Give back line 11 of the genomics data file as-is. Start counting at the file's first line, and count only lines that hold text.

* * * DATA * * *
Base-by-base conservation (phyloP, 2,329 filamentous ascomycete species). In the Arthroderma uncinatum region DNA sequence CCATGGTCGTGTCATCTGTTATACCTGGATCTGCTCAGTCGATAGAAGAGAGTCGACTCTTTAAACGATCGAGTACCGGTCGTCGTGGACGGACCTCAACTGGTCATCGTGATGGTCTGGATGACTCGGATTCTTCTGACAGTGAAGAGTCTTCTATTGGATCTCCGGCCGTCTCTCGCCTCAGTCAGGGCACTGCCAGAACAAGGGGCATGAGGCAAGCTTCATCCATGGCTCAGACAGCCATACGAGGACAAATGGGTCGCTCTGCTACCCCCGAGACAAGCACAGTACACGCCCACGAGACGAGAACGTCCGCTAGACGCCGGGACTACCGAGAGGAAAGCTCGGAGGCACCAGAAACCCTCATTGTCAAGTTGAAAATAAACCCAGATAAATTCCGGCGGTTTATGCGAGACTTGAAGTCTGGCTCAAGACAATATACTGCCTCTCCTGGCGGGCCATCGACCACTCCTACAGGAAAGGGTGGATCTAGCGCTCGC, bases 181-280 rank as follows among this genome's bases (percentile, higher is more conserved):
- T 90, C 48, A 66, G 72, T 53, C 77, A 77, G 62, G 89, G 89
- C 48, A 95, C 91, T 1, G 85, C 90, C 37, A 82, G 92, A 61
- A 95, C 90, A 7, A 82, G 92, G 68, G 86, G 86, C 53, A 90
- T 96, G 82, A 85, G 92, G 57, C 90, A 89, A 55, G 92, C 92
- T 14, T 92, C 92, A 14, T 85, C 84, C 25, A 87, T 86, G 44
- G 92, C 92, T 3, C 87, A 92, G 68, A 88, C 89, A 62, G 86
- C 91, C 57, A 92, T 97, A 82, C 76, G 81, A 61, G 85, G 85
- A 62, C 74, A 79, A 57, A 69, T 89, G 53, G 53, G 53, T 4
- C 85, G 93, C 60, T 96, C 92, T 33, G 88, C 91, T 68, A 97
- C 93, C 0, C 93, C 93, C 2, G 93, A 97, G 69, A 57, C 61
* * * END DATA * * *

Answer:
- C 93, C 0, C 93, C 93, C 2, G 93, A 97, G 69, A 57, C 61